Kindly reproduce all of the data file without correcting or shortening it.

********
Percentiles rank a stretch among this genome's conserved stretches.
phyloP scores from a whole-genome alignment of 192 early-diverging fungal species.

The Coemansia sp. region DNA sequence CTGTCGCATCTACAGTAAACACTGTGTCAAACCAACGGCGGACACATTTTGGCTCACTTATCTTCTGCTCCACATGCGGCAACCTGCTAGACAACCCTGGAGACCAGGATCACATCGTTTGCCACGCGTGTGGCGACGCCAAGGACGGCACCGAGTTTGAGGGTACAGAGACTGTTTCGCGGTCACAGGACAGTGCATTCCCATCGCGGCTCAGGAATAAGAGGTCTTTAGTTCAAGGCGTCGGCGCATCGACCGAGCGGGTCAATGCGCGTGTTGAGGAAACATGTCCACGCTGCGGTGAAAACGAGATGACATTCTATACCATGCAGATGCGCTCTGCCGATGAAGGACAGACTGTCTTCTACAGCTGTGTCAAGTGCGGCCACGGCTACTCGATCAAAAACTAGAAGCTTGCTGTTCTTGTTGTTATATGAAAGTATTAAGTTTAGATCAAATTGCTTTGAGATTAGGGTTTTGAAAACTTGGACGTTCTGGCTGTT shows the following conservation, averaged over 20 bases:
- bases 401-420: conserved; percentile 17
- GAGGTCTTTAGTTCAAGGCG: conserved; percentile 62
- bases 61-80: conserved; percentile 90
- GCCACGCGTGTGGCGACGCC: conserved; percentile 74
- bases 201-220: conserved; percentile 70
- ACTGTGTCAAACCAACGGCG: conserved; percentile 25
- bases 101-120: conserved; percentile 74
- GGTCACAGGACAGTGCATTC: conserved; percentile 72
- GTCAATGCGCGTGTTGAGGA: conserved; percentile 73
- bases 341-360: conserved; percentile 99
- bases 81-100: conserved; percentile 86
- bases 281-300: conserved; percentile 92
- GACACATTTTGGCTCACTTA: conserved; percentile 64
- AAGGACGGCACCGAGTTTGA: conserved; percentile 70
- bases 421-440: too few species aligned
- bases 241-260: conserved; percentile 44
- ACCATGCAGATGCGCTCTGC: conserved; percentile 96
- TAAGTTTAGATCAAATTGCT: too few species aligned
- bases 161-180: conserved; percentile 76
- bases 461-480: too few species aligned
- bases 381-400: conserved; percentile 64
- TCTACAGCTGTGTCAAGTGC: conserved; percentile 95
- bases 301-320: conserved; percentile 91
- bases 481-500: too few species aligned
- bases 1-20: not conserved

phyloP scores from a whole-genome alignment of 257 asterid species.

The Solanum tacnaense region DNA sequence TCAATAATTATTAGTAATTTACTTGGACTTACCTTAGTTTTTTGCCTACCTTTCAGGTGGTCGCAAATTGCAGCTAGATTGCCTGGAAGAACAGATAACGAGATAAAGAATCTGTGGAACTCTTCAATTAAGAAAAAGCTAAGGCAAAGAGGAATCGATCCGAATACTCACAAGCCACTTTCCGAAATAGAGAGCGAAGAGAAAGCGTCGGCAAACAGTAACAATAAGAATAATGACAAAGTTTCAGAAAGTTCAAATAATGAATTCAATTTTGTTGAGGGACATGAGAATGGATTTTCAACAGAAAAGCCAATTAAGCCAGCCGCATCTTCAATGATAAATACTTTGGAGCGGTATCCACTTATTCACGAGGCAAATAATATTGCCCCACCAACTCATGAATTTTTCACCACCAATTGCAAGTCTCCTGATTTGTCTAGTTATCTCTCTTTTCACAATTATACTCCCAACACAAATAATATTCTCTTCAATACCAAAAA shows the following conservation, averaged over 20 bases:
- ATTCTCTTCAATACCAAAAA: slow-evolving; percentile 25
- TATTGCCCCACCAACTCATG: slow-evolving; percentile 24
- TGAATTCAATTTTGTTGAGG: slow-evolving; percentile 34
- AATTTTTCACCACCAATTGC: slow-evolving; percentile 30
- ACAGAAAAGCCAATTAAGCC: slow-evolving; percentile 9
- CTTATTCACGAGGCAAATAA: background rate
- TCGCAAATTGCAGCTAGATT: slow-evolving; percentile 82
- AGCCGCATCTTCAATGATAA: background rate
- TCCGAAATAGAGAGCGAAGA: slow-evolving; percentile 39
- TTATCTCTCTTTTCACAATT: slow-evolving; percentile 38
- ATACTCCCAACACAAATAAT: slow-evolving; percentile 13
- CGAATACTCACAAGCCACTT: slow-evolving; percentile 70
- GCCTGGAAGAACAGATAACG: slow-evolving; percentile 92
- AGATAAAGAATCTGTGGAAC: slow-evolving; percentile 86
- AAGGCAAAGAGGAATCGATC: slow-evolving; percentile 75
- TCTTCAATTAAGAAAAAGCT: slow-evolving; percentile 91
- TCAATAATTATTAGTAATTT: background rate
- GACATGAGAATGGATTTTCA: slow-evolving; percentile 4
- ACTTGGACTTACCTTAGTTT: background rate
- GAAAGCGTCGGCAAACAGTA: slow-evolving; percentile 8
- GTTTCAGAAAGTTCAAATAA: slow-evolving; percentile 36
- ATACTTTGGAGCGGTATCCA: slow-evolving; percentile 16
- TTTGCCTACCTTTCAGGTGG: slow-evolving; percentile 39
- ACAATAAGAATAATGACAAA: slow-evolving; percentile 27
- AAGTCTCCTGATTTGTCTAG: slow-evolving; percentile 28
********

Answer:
Percentiles rank a stretch among this genome's conserved stretches.
phyloP scores from a whole-genome alignment of 192 early-diverging fungal species.

The Coemansia sp. region DNA sequence CTGTCGCATCTACAGTAAACACTGTGTCAAACCAACGGCGGACACATTTTGGCTCACTTATCTTCTGCTCCACATGCGGCAACCTGCTAGACAACCCTGGAGACCAGGATCACATCGTTTGCCACGCGTGTGGCGACGCCAAGGACGGCACCGAGTTTGAGGGTACAGAGACTGTTTCGCGGTCACAGGACAGTGCATTCCCATCGCGGCTCAGGAATAAGAGGTCTTTAGTTCAAGGCGTCGGCGCATCGACCGAGCGGGTCAATGCGCGTGTTGAGGAAACATGTCCACGCTGCGGTGAAAACGAGATGACATTCTATACCATGCAGATGCGCTCTGCCGATGAAGGACAGACTGTCTTCTACAGCTGTGTCAAGTGCGGCCACGGCTACTCGATCAAAAACTAGAAGCTTGCTGTTCTTGTTGTTATATGAAAGTATTAAGTTTAGATCAAATTGCTTTGAGATTAGGGTTTTGAAAACTTGGACGTTCTGGCTGTT shows the following conservation, averaged over 20 bases:
- bases 401-420: conserved; percentile 17
- GAGGTCTTTAGTTCAAGGCG: conserved; percentile 62
- bases 61-80: conserved; percentile 90
- GCCACGCGTGTGGCGACGCC: conserved; percentile 74
- bases 201-220: conserved; percentile 70
- ACTGTGTCAAACCAACGGCG: conserved; percentile 25
- bases 101-120: conserved; percentile 74
- GGTCACAGGACAGTGCATTC: conserved; percentile 72
- GTCAATGCGCGTGTTGAGGA: conserved; percentile 73
- bases 341-360: conserved; percentile 99
- bases 81-100: conserved; percentile 86
- bases 281-300: conserved; percentile 92
- GACACATTTTGGCTCACTTA: conserved; percentile 64
- AAGGACGGCACCGAGTTTGA: conserved; percentile 70
- bases 421-440: too few species aligned
- bases 241-260: conserved; percentile 44
- ACCATGCAGATGCGCTCTGC: conserved; percentile 96
- TAAGTTTAGATCAAATTGCT: too few species aligned
- bases 161-180: conserved; percentile 76
- bases 461-480: too few species aligned
- bases 381-400: conserved; percentile 64
- TCTACAGCTGTGTCAAGTGC: conserved; percentile 95
- bases 301-320: conserved; percentile 91
- bases 481-500: too few species aligned
- bases 1-20: not conserved

phyloP scores from a whole-genome alignment of 257 asterid species.

The Solanum tacnaense region DNA sequence TCAATAATTATTAGTAATTTACTTGGACTTACCTTAGTTTTTTGCCTACCTTTCAGGTGGTCGCAAATTGCAGCTAGATTGCCTGGAAGAACAGATAACGAGATAAAGAATCTGTGGAACTCTTCAATTAAGAAAAAGCTAAGGCAAAGAGGAATCGATCCGAATACTCACAAGCCACTTTCCGAAATAGAGAGCGAAGAGAAAGCGTCGGCAAACAGTAACAATAAGAATAATGACAAAGTTTCAGAAAGTTCAAATAATGAATTCAATTTTGTTGAGGGACATGAGAATGGATTTTCAACAGAAAAGCCAATTAAGCCAGCCGCATCTTCAATGATAAATACTTTGGAGCGGTATCCACTTATTCACGAGGCAAATAATATTGCCCCACCAACTCATGAATTTTTCACCACCAATTGCAAGTCTCCTGATTTGTCTAGTTATCTCTCTTTTCACAATTATACTCCCAACACAAATAATATTCTCTTCAATACCAAAAA shows the following conservation, averaged over 20 bases:
- ATTCTCTTCAATACCAAAAA: slow-evolving; percentile 25
- TATTGCCCCACCAACTCATG: slow-evolving; percentile 24
- TGAATTCAATTTTGTTGAGG: slow-evolving; percentile 34
- AATTTTTCACCACCAATTGC: slow-evolving; percentile 30
- ACAGAAAAGCCAATTAAGCC: slow-evolving; percentile 9
- CTTATTCACGAGGCAAATAA: background rate
- TCGCAAATTGCAGCTAGATT: slow-evolving; percentile 82
- AGCCGCATCTTCAATGATAA: background rate
- TCCGAAATAGAGAGCGAAGA: slow-evolving; percentile 39
- TTATCTCTCTTTTCACAATT: slow-evolving; percentile 38
- ATACTCCCAACACAAATAAT: slow-evolving; percentile 13
- CGAATACTCACAAGCCACTT: slow-evolving; percentile 70
- GCCTGGAAGAACAGATAACG: slow-evolving; percentile 92
- AGATAAAGAATCTGTGGAAC: slow-evolving; percentile 86
- AAGGCAAAGAGGAATCGATC: slow-evolving; percentile 75
- TCTTCAATTAAGAAAAAGCT: slow-evolving; percentile 91
- TCAATAATTATTAGTAATTT: background rate
- GACATGAGAATGGATTTTCA: slow-evolving; percentile 4
- ACTTGGACTTACCTTAGTTT: background rate
- GAAAGCGTCGGCAAACAGTA: slow-evolving; percentile 8
- GTTTCAGAAAGTTCAAATAA: slow-evolving; percentile 36
- ATACTTTGGAGCGGTATCCA: slow-evolving; percentile 16
- TTTGCCTACCTTTCAGGTGG: slow-evolving; percentile 39
- ACAATAAGAATAATGACAAA: slow-evolving; percentile 27
- AAGTCTCCTGATTTGTCTAG: slow-evolving; percentile 28